Northwestern University

Feb
11
Mon 4:30 PM

Hannah Appel - "Oil and the Licit Life of Capitalism in Equatorial Guinea"

When: Monday, February 11, 2019
4:30 PM - 6:00 PM  

Where: University Hall, Hagstrum 201, 1897 Sheridan Road, Evanston, IL 60208 map it

Audience: Faculty/Staff - Public - Post Docs/Docs - Graduate Students

Cost: FREE

Contact: Janet Hundrieser   847.491.3525

Group: Science in Human Culture Program - Klopsteg Lecture Series

Category: Lectures & Meetings

More Info

Description:

Speaker

Hannah Appel, Anthropology, UCLA

Title

Oil and the Licit Life of Capitalism in Equatorial Guinea

Abstract

Critical approaches to capitalism often argue that profit-oriented market practices exacerbate inequality. Drawing on fieldwork from U.S. based oil companies in Equatorial Guinea, this talk argues that markets are in fact made by that inequality. Global markets, the oil market chief among them, do not merely deepen racialized and gendered postcolonial disparities; they are constituted by them. Drawing from material on subcontracts and marriage contracts in Equatorial Guinea's oil industry, Professor Appel shows how forms of racial segregation and heteronormative domestic intimacy come to proxy for "the rules of the economy." More generally, the talk draws attention to the licit life of capitalism— contracts and subcontracts, infrastructures, economic theory, corporate enclaves--practices that are legally sanctioned, widely replicated, and even ordinary, at the same time as they are messy, contested and, to many, indefensible. Rather than bring critical attention to the scandals that saturate capitalism’s daily life, not least in the oil industry, and not least in sub-Saharan Africa, she suggests that oil in Equatorial Guinea counter-intuitively offers an ideal place in which to explore what we might take to be the opposite of scandal. Contracts and corporate enclaves, offshore rigs and economic theory were the assemblages of liberalism and racialized labor, expertise and technology, gender and spatialized domesticity, that made an industry operating on the edge of legitimacy and legality formally legitimate, legal, and productive of extraordinary profit.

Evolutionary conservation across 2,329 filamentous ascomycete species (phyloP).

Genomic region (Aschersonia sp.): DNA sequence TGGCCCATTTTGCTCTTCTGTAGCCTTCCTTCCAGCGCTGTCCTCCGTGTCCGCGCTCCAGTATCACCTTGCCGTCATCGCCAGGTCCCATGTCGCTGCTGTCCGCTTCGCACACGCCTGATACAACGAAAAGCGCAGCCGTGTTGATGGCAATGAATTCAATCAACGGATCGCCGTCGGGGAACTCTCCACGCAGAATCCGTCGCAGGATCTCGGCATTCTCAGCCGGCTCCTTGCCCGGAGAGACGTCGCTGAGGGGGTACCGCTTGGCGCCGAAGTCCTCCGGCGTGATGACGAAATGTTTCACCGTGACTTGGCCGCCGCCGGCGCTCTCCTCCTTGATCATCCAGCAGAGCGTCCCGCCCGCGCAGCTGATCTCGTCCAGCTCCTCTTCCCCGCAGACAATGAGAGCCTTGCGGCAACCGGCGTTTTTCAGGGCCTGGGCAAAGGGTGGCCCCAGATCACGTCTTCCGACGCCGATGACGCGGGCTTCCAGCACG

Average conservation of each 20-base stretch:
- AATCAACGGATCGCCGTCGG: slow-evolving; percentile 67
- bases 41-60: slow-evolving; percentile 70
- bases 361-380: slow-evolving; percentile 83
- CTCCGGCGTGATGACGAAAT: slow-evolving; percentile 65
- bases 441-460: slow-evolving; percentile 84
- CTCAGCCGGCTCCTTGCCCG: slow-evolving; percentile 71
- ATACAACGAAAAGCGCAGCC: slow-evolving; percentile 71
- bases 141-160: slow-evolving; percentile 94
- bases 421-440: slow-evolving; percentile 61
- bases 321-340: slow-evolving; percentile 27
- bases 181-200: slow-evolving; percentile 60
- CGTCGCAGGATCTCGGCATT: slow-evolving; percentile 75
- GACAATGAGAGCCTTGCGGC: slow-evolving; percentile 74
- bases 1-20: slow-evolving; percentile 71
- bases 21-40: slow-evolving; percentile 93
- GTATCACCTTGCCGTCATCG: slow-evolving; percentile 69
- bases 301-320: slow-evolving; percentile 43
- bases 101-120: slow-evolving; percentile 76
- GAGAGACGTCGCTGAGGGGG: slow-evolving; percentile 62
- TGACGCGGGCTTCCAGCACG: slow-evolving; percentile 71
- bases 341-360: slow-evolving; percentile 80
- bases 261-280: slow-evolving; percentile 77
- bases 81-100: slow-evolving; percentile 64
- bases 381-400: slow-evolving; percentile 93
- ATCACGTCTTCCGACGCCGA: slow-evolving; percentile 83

Biography

Hannah Appel is an economic anthropologist interested in the daily life of capitalism, the private sector in Africa, and the re-emergent dialogue between economics and anthropology. Her research and teaching interests are guided by the economic imagination. How can we expand the field of economic possibility in an interconnected, power-laden world? She is also fundamentally committed to ethnographic research as a vibrant method for asking new questions and formulating new answers about the world in which we live. Her current book project, Futures: Oil and the Licit Life of Capitalism in Equatorial Guinea, explores the U.S. based oil and gas industry’s efforts to disentangle the production of profit from the frictions of place; to manage risk, liability, and responsibility through a work-intensive project she calls modularity—the mobile and licit infrastructures, labor forces, and imaginaries required to animate spectacular accumulation off Equatorial Guinea’s shores. The Futures project dwells on questions of infrastructure, the contract and the corporate form, and the ethnographic life of Equatorial Guinea’s national economy.

Professor Appel is currently developing a second ethnographic project—Pan African Capital: Finance, Banking, and Economic Self-Fashioning—to continue her inquiry into the licit life of capitalism in Africa’s private sector, and the displacement of how and from where we think about global capitalism. Pan African Capital is a multi-sited project based on ethnographic work with transnational, African-owned banks and financial institutions on the continent.
She also works extensively with ongoing Occupy Wall Street projects including Strike Debt and the Debt Collective. These projects work to reimagine finance, capitalism, and economic possibilities for our time, and they demand that the tools of critical theory and the anthropology of finance be tested and sharpened in dynamic public praxis.

 

 

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